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Origin and Habitat: Ethiopia, Kenya, Eastern Uganda. In Ethiopia Caralluma turneri is very common in the area around Dire Dawa in the north of Harerghie Region and also occurs, albeit more sparsely, through the Rift Valley at least as far south as Lake Abiata.
Habitat and ecology: Caralluma turneri grows in close proximity to the habitat of Caralluma dicapuae, but there is at least a partial ecological separation. C. turneri preferring rocky slopes while C. dicapuae prefers flatter areas with deeper soils. There is some indication that the two species are at least partially isolated through pollen vector specificity.
- Caralluma turneri E.A.Bruce
Caralluma turneri E.A.Bruce
Hooker's Icon. Pl. 34: t. 3339 1937.
- Caralluma turneri E.A.Bruce
Caralluma turneri subs. ukambensis (P.R.O.Bally) L.E.Newton
Asklepios 72: 9 1997 publ. 1998.
- Caralluma turneri subs. ukambensis (P.R.O.Bally) L.E.Newton
- Caralluma dicapuae subs. ukambensis P.R.O.Bally
Description: Caralluma turneri is an exquisite and distinct “spidery flowered" species. The main distinguishing is that it flowers in the upper half of stems which is distinct thin, cylindrical and deciduous. It forms tangled clusters up to 45 cm tall and 50 cm across. It is closely related to Caralluma priogonium and Caralluma gracilipes.
Stems: 5-15 cm long, lower part of branches 8-20 mm across, grey-green to brown, 4-angled, distinctly heteromorphic, upper (flowering) part tapering, very slender, cylindrical, sometimes branched, about 30 cm long, 3-4 mm in diameter, more or less 4-angled, bearing remote clusters of 1-4 pendent flowers, becoming woody in fruit, eventually deciduous. Ribs remote, serrate (saw-like), tubercles 8-14 mm long.
Leaves: Rudimentary about 2 mm long, lanceolate or subulate, succulent.
Inflorescence: 1-4 cm apart from each other, with 2-4 flowers. Flower-stalks 3 - 6 mm long, spreading.
Flowers: Sepals 2 mm long, long acuminate. Corolla, narrowly campanulate, deeply divided almost to the centre. Lobes obliquely oblanceolate to spatulate, mobile, pendent, apiculate, flexibly attached, 8-12 mm, 2-3 mm wide, blackish- to brownish purple, usually with some cream-coloured transverse bands, rarely entirely dark, almost completely folded back along the midrib with long purple hairs towards base. Hairs clavate purple, vibratile. Corona 0.7 mm, short-stalked. Outer corona-lobes small spreading 0.7 mm long, rectangular or squarish, deeply 2-horned, appendages filiform. Inner lobes erect, more or less oblong, apically weakly irregularly thoothed, about 1.5 mm long, apically reaching far over the style head, touching each other in the upper half.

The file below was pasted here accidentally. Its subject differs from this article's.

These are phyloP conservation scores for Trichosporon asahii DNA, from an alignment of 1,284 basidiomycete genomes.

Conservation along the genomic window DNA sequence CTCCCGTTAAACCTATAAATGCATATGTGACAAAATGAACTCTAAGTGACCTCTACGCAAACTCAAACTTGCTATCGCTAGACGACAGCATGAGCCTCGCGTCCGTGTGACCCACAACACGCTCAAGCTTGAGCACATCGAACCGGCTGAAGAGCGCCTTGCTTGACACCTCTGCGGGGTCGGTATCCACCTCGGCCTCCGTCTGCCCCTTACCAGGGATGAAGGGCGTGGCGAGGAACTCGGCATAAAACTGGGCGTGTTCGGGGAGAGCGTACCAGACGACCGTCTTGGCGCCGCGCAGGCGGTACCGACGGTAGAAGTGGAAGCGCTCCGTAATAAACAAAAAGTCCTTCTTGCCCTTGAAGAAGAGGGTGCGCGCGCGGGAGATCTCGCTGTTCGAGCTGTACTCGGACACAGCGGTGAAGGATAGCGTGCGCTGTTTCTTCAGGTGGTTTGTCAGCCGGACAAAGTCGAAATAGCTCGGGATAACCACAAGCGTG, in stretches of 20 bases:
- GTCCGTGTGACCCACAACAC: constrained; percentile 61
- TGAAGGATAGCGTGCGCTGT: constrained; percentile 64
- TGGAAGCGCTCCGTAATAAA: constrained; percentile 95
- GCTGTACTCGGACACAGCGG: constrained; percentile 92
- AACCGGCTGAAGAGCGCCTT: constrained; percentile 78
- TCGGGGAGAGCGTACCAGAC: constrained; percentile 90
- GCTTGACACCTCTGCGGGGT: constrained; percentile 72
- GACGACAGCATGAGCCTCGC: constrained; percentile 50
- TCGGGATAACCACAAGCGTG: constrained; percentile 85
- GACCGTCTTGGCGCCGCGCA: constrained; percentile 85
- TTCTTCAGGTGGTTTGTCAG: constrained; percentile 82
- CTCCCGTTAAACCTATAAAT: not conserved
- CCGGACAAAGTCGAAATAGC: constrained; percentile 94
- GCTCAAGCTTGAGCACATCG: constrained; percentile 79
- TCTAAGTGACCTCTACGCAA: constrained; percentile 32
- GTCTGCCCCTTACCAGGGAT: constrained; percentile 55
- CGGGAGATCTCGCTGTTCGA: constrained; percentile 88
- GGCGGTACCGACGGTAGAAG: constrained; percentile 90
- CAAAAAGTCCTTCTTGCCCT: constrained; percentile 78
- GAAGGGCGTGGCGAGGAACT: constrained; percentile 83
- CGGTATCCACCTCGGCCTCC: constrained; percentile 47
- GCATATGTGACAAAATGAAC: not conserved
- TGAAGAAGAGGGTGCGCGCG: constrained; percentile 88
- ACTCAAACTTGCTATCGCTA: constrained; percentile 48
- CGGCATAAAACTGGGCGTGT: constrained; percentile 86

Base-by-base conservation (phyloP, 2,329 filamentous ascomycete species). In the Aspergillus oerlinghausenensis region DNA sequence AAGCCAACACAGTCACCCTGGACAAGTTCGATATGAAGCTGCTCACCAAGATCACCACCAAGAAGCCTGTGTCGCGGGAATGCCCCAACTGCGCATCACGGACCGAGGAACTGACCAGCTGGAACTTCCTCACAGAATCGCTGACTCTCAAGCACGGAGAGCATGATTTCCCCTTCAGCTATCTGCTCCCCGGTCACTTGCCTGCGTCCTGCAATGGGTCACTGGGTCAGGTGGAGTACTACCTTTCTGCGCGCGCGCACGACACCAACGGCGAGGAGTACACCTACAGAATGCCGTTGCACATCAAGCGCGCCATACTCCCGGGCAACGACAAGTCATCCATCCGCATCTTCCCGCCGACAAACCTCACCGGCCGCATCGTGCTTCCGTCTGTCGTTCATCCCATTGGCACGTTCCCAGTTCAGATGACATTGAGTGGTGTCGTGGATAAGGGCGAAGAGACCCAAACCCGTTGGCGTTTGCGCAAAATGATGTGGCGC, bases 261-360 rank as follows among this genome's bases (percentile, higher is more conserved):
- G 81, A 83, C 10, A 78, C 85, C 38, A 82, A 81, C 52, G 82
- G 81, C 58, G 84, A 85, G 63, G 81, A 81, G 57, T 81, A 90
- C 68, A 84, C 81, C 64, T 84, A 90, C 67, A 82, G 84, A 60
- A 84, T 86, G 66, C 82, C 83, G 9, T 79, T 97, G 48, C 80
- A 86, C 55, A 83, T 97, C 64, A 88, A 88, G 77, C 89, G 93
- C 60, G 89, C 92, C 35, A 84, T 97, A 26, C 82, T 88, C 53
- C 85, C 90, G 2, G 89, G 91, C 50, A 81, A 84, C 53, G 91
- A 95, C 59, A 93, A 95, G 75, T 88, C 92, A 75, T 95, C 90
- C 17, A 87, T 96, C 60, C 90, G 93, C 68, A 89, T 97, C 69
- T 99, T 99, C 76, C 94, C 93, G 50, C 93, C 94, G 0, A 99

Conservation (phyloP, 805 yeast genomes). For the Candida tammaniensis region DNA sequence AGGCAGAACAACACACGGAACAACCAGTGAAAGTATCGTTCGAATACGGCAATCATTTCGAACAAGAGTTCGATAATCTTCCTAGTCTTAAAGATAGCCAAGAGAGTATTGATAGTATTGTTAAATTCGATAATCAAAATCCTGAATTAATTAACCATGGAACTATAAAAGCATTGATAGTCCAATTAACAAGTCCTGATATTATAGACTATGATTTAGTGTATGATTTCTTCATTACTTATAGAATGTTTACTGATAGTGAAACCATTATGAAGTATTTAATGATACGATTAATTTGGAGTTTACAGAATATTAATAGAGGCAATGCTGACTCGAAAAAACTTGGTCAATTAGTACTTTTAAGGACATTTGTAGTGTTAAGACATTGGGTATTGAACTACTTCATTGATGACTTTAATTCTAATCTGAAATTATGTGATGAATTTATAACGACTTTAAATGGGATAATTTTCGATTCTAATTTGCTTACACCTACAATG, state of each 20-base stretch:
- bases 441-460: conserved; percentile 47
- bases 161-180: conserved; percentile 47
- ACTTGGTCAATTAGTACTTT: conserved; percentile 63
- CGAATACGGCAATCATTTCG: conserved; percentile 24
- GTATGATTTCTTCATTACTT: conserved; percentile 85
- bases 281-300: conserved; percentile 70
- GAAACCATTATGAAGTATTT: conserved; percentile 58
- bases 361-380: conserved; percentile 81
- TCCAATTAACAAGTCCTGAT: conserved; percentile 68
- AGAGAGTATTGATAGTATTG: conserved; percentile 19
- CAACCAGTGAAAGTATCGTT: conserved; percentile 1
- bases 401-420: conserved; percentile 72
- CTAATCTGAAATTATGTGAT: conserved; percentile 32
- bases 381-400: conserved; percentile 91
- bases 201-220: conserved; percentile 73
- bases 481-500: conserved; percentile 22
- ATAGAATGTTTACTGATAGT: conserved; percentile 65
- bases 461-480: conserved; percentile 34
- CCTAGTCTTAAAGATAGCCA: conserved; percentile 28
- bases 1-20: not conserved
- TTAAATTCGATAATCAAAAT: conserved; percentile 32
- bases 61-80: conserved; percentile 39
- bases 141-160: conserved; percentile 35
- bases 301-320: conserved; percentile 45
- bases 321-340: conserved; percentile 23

Fruit: Grey to straw-coloured, 8 cm long and 0.5 cm in diameter.
Subspecies, varieties, forms and cultivars of plants belonging to the Caralluma turneri group
Bibliography: Major references and further lectures
1) Focke Albers, Ulrich Meve “Illustrated Handbook of Succulent Plants: Asclepiadaceae: Asclepiadaceae”, Volume 4 Springer Science & Business Media, 2002
2) Stuart Max Walters “The European Garden Flora: A Manual for the Identification of Plants Cultivated in Europe, Both Out-of-doors and Under Glass”, Volume 6, Part 4 Cambridge University Press, 01 December 2000
3) The National Cactus and Succulent Journal: The Official Journal of the National Cactus & Succulent Society, National Cactus and Succulent Society, 1976
4) Rauh. “Die grossartige Welt she Sukkulenten”. pl. 35, 1967
5) Candollea 24:18, 1969
6) Blundell. “Wild flowers of East Africa”. 303, 1987
7) Haseltonia 3: 57, 1995.
Caralluma turneri Photo by: Giuseppe Distefano
The gallery now contains thousands of pictures, however it is possible to do even more. We are, of course, seeking photos of species not yet shown in the gallery but not only that, we are also looking for better pictures than those already present. Read More...
Cultivation and Propagation: Caralluma turneri is a relatively quick-growing species and not as difficult to cultivate as was originally thought. It can stand drought for quite a period, which is the only time when it loose its leaves. Keep dry in Winter. Water a little more than other succulents in Summer.
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